Oogie Oogie Oogie

Jeffrey was going through his depression era decor phase as evidenced in the zen-like serenity of our kitchen.
Jeffrey was going through his depression era decor phase as evidenced in the zen-like serenity of our kitchen.

When Jeffrey and I first lived in this apartment we were very good friends with David, Muni and Dalia who lived behind us. We shared the same back landing so our kitchen doors were always open and there was constant traffic between the units.  When they moved out, the landlord’s cousin moved in. The Chins occupied four of the seven units and the back doors were always locked.

Above me was an older grumpy guy who went fishing early in the mornings. He could never manage more than a harumph for a hello. The other unit upstairs was a 60-year-old leather queen. Our relationship started off nice enough but then he started yelling at us for playing our music too loud. Things were tense after that.

As for loud music, the real culprit was the landlord’s brother who lived below us. When he got drunk, which could be any day at any hour, it would be nonstop “Get Down! Boogie Oogie Oogie!” Constantly repeated, it was so loud they could hear it in Milpitas. Sometimes it would be playing faintly then he’d suddenly crank it for “Boogie oogie oogie” before turning it down again.

Babysitting Dalia. The things that child saw....
Babysitting Dalia. The things that child saw….

When the Chins sold in the late 80’s only leather guy and me remained. New tenants occupied the other five units and there started to be turnover. By the mid-nineties the line-up had pretty much solidified and units rarely switched hands.

Everyone in the building was nice and we were all friendly but I started to pull back. I was getting sucked into the miasma of the corporate world and my few hours at home were my only refuge.

Then Biff moved in, he was so young and so cute. If it had been 20 years before I would have tried to pounce but all I could think was “leave the poor kid alone. Don’t shit where you eat.” The last thing I wanted was to create an uncomfortable situation for him, constantly avoiding the lecherous old neighbor whose drool was spotting the lobby carpet.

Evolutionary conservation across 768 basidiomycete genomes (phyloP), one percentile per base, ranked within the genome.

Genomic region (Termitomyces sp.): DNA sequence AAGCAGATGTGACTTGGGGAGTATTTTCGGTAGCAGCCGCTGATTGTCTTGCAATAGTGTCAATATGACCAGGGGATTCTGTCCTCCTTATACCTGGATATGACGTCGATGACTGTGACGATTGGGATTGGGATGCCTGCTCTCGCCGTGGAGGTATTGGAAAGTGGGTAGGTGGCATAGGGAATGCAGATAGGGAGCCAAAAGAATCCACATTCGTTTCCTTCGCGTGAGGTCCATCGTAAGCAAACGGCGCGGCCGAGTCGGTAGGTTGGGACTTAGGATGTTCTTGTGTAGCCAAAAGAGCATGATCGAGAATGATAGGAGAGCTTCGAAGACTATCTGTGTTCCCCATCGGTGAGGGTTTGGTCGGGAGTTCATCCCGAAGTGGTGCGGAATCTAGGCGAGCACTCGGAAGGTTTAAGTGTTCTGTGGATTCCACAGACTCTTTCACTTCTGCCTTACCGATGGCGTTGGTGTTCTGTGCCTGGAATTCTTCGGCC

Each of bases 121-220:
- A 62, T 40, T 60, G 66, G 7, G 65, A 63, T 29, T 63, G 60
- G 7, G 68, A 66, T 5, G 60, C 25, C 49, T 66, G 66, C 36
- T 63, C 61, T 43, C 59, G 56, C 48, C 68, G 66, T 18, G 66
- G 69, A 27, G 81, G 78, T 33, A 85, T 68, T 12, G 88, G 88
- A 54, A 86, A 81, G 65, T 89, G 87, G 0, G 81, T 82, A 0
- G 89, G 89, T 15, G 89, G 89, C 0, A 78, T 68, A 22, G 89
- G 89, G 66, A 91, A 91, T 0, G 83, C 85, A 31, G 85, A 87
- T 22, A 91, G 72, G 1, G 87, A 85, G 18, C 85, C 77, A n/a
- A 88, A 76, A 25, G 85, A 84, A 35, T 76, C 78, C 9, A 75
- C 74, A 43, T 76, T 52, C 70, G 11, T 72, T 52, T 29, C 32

I kept my distance. I was polite and friendly but we never said much more than hello, hows it going. The more steely my reserve became the deeper I dug the hole. It might have been perceived as rudeness or arrogance.

It didn’t help that one Sunday when I was reading in bed his shades were cracked and I could see various moving parts of TWO naked young ‘uns jostling about.  It made my defenses even stronger. (I now wonder what the neighbors saw of me all those years in the window wells.)

The early days of our open door policy. David, per usual, in various states of undress.
The early days of our open door policy. David, per usual, in various states of undress.

All of us respected each other’s privacy so it was easy to go a couple of months without seeing one another. When I’d run into Biff after an absence we appeared to be following many of the same trends. He would have bleached hair and I would have bleached hair. He’d grown a beard, I had grown a beard. He had a zero crop, I had one too. We were on the same path independently of each other, kindred spirits.

Last fall when we had inklings the building was about to be sold the privacy mechanisms came tumbling down. All the tenants were talking to one another. We got together a few times to strategize and commiserate over cocktails. Biff and his partner were so warm and open. It felt comfortable to hang with them. Even their dog liked me.

We sat around laughing like we’d known each other for years. Which we had except we hadn’t. I felt like such a fool for squandering the opportunity to make a friend.

Next: Feliz dia veinteidos de Noviembre!
Previous: Helping the More Fortunate
The complete saga, From the Beginning

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